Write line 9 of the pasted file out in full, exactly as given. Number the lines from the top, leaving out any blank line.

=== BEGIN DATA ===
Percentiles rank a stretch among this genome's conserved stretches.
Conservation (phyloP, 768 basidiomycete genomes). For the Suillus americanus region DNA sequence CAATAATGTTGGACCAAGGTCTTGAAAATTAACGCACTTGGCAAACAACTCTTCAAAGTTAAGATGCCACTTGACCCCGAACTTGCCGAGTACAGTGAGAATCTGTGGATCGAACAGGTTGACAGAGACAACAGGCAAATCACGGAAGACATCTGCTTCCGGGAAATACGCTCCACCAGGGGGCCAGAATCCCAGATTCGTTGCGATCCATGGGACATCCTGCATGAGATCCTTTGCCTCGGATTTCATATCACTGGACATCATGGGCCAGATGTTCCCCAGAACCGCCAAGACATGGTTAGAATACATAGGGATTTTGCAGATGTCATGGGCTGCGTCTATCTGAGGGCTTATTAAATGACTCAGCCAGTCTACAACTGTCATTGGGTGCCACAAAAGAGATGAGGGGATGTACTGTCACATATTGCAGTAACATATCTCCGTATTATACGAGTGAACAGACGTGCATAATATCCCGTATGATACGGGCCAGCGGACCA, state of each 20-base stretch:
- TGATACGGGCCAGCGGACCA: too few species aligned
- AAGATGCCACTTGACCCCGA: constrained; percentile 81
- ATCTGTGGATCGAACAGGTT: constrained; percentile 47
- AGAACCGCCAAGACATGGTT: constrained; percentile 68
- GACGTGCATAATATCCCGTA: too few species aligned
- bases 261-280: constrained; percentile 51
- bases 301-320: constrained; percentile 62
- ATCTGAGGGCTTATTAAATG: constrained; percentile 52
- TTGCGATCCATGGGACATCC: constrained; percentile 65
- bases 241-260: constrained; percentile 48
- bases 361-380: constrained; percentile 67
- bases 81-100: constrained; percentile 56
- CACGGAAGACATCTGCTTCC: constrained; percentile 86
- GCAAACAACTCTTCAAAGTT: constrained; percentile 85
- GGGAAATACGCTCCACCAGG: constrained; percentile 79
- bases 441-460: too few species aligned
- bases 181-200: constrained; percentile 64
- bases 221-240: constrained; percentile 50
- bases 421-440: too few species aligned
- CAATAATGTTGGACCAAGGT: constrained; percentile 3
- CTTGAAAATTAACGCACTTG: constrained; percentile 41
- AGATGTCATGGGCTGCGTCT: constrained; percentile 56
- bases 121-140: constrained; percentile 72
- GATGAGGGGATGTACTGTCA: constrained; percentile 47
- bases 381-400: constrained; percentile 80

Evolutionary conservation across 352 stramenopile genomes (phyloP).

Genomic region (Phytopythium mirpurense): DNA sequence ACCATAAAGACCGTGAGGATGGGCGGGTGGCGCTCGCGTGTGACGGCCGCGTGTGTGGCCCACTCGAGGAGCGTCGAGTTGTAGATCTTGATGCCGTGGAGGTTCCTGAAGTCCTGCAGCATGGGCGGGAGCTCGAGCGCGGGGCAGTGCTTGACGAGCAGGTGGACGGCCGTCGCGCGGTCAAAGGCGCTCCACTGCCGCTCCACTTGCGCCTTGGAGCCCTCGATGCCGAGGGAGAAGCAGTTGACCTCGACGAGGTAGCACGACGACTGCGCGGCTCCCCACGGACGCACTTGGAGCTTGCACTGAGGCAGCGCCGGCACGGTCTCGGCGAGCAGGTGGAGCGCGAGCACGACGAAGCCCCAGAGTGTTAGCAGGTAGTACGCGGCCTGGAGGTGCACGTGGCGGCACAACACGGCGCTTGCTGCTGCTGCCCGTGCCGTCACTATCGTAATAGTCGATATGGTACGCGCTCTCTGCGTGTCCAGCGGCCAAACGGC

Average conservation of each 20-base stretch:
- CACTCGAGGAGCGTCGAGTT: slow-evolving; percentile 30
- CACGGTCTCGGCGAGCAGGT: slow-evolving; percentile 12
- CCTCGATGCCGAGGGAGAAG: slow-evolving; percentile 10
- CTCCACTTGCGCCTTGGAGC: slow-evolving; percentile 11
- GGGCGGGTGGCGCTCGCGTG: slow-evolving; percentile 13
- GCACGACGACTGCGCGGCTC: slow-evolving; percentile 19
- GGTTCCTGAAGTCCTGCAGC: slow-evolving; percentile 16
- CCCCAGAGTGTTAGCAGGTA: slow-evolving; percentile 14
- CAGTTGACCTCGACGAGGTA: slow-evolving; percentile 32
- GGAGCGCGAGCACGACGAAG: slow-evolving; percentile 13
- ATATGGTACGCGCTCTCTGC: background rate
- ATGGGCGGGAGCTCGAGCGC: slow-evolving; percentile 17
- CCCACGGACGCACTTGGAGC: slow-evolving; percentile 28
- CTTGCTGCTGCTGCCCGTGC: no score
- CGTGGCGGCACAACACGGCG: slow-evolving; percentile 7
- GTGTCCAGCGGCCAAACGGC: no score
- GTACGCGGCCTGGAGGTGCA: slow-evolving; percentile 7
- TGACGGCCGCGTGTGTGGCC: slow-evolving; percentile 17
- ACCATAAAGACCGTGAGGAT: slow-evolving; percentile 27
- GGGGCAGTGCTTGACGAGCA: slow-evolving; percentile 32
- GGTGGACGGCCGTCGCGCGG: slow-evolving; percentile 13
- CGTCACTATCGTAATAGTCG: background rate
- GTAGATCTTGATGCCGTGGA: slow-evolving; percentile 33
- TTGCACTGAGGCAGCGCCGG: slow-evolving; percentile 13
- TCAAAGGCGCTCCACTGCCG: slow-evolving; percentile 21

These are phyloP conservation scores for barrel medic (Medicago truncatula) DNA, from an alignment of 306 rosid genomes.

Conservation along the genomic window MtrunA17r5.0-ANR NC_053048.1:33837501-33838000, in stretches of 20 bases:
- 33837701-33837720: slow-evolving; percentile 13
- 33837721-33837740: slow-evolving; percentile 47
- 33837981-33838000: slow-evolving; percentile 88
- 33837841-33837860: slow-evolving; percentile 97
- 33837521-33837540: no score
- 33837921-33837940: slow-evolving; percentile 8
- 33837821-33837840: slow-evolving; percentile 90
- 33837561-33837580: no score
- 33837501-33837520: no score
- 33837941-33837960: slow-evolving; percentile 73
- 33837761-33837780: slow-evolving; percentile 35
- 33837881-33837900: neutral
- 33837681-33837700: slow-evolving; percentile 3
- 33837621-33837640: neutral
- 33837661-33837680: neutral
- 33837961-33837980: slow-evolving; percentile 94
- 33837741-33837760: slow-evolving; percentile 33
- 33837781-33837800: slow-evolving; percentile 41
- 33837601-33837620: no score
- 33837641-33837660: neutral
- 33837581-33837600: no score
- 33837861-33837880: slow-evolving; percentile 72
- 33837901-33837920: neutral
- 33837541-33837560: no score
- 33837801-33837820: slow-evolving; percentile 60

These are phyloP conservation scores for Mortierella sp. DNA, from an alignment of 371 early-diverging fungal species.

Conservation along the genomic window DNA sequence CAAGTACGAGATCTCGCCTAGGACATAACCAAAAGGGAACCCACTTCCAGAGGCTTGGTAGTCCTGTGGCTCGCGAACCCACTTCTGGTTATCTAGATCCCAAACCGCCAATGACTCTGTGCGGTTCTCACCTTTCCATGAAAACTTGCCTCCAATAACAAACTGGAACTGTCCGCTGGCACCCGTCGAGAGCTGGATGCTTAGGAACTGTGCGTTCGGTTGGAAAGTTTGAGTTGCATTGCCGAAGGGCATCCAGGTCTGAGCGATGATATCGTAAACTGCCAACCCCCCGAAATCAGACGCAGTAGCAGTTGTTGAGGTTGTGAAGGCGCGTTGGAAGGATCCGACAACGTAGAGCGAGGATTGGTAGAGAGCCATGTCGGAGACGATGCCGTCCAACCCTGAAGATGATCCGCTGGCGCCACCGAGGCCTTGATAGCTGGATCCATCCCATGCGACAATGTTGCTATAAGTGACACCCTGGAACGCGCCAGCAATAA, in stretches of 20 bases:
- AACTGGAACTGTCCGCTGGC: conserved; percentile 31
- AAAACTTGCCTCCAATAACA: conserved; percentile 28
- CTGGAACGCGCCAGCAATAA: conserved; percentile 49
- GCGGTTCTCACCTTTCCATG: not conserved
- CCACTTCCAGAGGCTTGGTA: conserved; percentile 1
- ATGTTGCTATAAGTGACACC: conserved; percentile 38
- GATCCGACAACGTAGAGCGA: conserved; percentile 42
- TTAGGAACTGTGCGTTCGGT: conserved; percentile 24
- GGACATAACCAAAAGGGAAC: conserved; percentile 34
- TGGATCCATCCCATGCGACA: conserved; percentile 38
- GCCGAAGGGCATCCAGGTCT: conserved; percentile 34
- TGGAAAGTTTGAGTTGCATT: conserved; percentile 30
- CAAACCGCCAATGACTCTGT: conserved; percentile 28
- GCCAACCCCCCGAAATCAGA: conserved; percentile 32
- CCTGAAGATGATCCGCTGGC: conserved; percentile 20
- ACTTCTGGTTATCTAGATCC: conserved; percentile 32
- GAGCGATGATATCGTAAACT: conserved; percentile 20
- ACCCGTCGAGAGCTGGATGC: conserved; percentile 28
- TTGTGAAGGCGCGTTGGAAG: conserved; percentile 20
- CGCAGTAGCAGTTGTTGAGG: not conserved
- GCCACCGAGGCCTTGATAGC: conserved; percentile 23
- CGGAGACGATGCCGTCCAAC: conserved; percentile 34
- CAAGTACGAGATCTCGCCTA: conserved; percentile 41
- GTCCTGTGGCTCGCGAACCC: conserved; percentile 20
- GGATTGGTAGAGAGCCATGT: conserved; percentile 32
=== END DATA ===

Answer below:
- bases 301-320: constrained; percentile 62